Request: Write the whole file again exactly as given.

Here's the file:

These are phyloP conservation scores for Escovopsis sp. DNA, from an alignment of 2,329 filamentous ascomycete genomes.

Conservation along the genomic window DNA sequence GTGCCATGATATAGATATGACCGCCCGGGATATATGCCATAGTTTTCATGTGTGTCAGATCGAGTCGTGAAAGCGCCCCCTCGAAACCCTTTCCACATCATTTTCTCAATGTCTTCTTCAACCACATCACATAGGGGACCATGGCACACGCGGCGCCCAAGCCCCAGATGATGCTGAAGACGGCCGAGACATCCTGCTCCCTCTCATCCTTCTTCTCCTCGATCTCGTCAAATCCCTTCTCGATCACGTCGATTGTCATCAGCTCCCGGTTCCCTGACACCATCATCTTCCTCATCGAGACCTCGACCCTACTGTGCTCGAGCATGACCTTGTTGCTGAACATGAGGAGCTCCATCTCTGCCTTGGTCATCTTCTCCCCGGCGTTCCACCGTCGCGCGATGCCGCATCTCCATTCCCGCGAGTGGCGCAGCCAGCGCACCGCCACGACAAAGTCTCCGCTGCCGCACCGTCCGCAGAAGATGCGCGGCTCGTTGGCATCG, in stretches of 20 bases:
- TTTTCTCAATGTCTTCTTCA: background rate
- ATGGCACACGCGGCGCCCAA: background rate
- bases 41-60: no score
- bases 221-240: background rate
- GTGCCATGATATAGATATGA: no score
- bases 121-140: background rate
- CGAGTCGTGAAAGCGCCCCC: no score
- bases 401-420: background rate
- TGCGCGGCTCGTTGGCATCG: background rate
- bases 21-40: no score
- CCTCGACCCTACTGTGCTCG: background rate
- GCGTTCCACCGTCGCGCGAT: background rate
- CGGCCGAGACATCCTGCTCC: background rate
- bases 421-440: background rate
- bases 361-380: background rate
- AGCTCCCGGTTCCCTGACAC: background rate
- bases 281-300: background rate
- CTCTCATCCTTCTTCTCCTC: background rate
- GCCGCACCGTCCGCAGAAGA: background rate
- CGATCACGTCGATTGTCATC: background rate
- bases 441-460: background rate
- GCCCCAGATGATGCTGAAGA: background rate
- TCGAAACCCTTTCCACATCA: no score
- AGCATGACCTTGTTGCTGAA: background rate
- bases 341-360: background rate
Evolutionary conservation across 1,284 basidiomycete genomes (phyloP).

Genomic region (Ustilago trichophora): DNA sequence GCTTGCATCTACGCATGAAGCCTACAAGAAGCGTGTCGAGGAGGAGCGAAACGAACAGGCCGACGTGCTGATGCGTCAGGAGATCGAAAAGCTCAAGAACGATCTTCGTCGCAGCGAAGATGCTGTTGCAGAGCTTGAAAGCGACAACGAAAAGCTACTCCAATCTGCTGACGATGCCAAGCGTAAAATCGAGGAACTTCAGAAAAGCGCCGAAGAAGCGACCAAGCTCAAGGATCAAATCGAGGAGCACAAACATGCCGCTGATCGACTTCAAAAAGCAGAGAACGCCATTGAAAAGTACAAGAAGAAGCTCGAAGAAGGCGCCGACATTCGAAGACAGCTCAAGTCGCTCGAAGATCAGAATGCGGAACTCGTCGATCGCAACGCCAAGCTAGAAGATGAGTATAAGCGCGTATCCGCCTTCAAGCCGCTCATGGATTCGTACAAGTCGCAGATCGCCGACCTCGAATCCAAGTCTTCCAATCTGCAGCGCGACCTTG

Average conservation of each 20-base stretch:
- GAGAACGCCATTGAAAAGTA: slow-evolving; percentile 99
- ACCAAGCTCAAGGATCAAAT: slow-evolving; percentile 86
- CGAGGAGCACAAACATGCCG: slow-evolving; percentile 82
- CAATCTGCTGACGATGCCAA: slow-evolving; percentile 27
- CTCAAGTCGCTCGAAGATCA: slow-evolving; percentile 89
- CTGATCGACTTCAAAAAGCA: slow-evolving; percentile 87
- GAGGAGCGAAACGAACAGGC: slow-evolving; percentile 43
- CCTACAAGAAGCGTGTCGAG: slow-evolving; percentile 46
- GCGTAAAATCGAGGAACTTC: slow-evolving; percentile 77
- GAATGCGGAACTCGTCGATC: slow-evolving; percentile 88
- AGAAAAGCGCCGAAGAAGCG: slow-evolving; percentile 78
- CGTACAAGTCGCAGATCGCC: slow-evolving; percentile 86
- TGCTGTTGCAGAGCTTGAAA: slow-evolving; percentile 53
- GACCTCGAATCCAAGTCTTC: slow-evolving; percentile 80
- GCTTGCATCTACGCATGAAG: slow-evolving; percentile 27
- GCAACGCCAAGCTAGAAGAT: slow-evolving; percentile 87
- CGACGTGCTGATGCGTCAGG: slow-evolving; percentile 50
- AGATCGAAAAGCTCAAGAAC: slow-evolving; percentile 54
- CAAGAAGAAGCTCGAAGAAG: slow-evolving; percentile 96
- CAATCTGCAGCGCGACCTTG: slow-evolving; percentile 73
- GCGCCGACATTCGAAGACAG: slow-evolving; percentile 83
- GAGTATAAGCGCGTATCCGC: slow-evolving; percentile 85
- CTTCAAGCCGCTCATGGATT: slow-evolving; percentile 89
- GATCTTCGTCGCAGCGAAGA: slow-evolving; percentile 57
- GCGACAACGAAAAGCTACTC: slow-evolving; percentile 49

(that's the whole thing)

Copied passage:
These are phyloP conservation scores for Escovopsis sp. DNA, from an alignment of 2,329 filamentous ascomycete genomes.

Conservation along the genomic window DNA sequence GTGCCATGATATAGATATGACCGCCCGGGATATATGCCATAGTTTTCATGTGTGTCAGATCGAGTCGTGAAAGCGCCCCCTCGAAACCCTTTCCACATCATTTTCTCAATGTCTTCTTCAACCACATCACATAGGGGACCATGGCACACGCGGCGCCCAAGCCCCAGATGATGCTGAAGACGGCCGAGACATCCTGCTCCCTCTCATCCTTCTTCTCCTCGATCTCGTCAAATCCCTTCTCGATCACGTCGATTGTCATCAGCTCCCGGTTCCCTGACACCATCATCTTCCTCATCGAGACCTCGACCCTACTGTGCTCGAGCATGACCTTGTTGCTGAACATGAGGAGCTCCATCTCTGCCTTGGTCATCTTCTCCCCGGCGTTCCACCGTCGCGCGATGCCGCATCTCCATTCCCGCGAGTGGCGCAGCCAGCGCACCGCCACGACAAAGTCTCCGCTGCCGCACCGTCCGCAGAAGATGCGCGGCTCGTTGGCATCG, in stretches of 20 bases:
- TTTTCTCAATGTCTTCTTCA: background rate
- ATGGCACACGCGGCGCCCAA: background rate
- bases 41-60: no score
- bases 221-240: background rate
- GTGCCATGATATAGATATGA: no score
- bases 121-140: background rate
- CGAGTCGTGAAAGCGCCCCC: no score
- bases 401-420: background rate
- TGCGCGGCTCGTTGGCATCG: background rate
- bases 21-40: no score
- CCTCGACCCTACTGTGCTCG: background rate
- GCGTTCCACCGTCGCGCGAT: background rate
- CGGCCGAGACATCCTGCTCC: background rate
- bases 421-440: background rate
- bases 361-380: background rate
- AGCTCCCGGTTCCCTGACAC: background rate
- bases 281-300: background rate
- CTCTCATCCTTCTTCTCCTC: background rate
- GCCGCACCGTCCGCAGAAGA: background rate
- CGATCACGTCGATTGTCATC: background rate
- bases 441-460: background rate
- GCCCCAGATGATGCTGAAGA: background rate
- TCGAAACCCTTTCCACATCA: no score
- AGCATGACCTTGTTGCTGAA: background rate
- bases 341-360: background rate
Evolutionary conservation across 1,284 basidiomycete genomes (phyloP).

Genomic region (Ustilago trichophora): DNA sequence GCTTGCATCTACGCATGAAGCCTACAAGAAGCGTGTCGAGGAGGAGCGAAACGAACAGGCCGACGTGCTGATGCGTCAGGAGATCGAAAAGCTCAAGAACGATCTTCGTCGCAGCGAAGATGCTGTTGCAGAGCTTGAAAGCGACAACGAAAAGCTACTCCAATCTGCTGACGATGCCAAGCGTAAAATCGAGGAACTTCAGAAAAGCGCCGAAGAAGCGACCAAGCTCAAGGATCAAATCGAGGAGCACAAACATGCCGCTGATCGACTTCAAAAAGCAGAGAACGCCATTGAAAAGTACAAGAAGAAGCTCGAAGAAGGCGCCGACATTCGAAGACAGCTCAAGTCGCTCGAAGATCAGAATGCGGAACTCGTCGATCGCAACGCCAAGCTAGAAGATGAGTATAAGCGCGTATCCGCCTTCAAGCCGCTCATGGATTCGTACAAGTCGCAGATCGCCGACCTCGAATCCAAGTCTTCCAATCTGCAGCGCGACCTTG

Average conservation of each 20-base stretch:
- GAGAACGCCATTGAAAAGTA: slow-evolving; percentile 99
- ACCAAGCTCAAGGATCAAAT: slow-evolving; percentile 86
- CGAGGAGCACAAACATGCCG: slow-evolving; percentile 82
- CAATCTGCTGACGATGCCAA: slow-evolving; percentile 27
- CTCAAGTCGCTCGAAGATCA: slow-evolving; percentile 89
- CTGATCGACTTCAAAAAGCA: slow-evolving; percentile 87
- GAGGAGCGAAACGAACAGGC: slow-evolving; percentile 43
- CCTACAAGAAGCGTGTCGAG: slow-evolving; percentile 46
- GCGTAAAATCGAGGAACTTC: slow-evolving; percentile 77
- GAATGCGGAACTCGTCGATC: slow-evolving; percentile 88
- AGAAAAGCGCCGAAGAAGCG: slow-evolving; percentile 78
- CGTACAAGTCGCAGATCGCC: slow-evolving; percentile 86
- TGCTGTTGCAGAGCTTGAAA: slow-evolving; percentile 53
- GACCTCGAATCCAAGTCTTC: slow-evolving; percentile 80
- GCTTGCATCTACGCATGAAG: slow-evolving; percentile 27
- GCAACGCCAAGCTAGAAGAT: slow-evolving; percentile 87
- CGACGTGCTGATGCGTCAGG: slow-evolving; percentile 50
- AGATCGAAAAGCTCAAGAAC: slow-evolving; percentile 54
- CAAGAAGAAGCTCGAAGAAG: slow-evolving; percentile 96
- CAATCTGCAGCGCGACCTTG: slow-evolving; percentile 73
- GCGCCGACATTCGAAGACAG: slow-evolving; percentile 83
- GAGTATAAGCGCGTATCCGC: slow-evolving; percentile 85
- CTTCAAGCCGCTCATGGATT: slow-evolving; percentile 89
- GATCTTCGTCGCAGCGAAGA: slow-evolving; percentile 57
- GCGACAACGAAAAGCTACTC: slow-evolving; percentile 49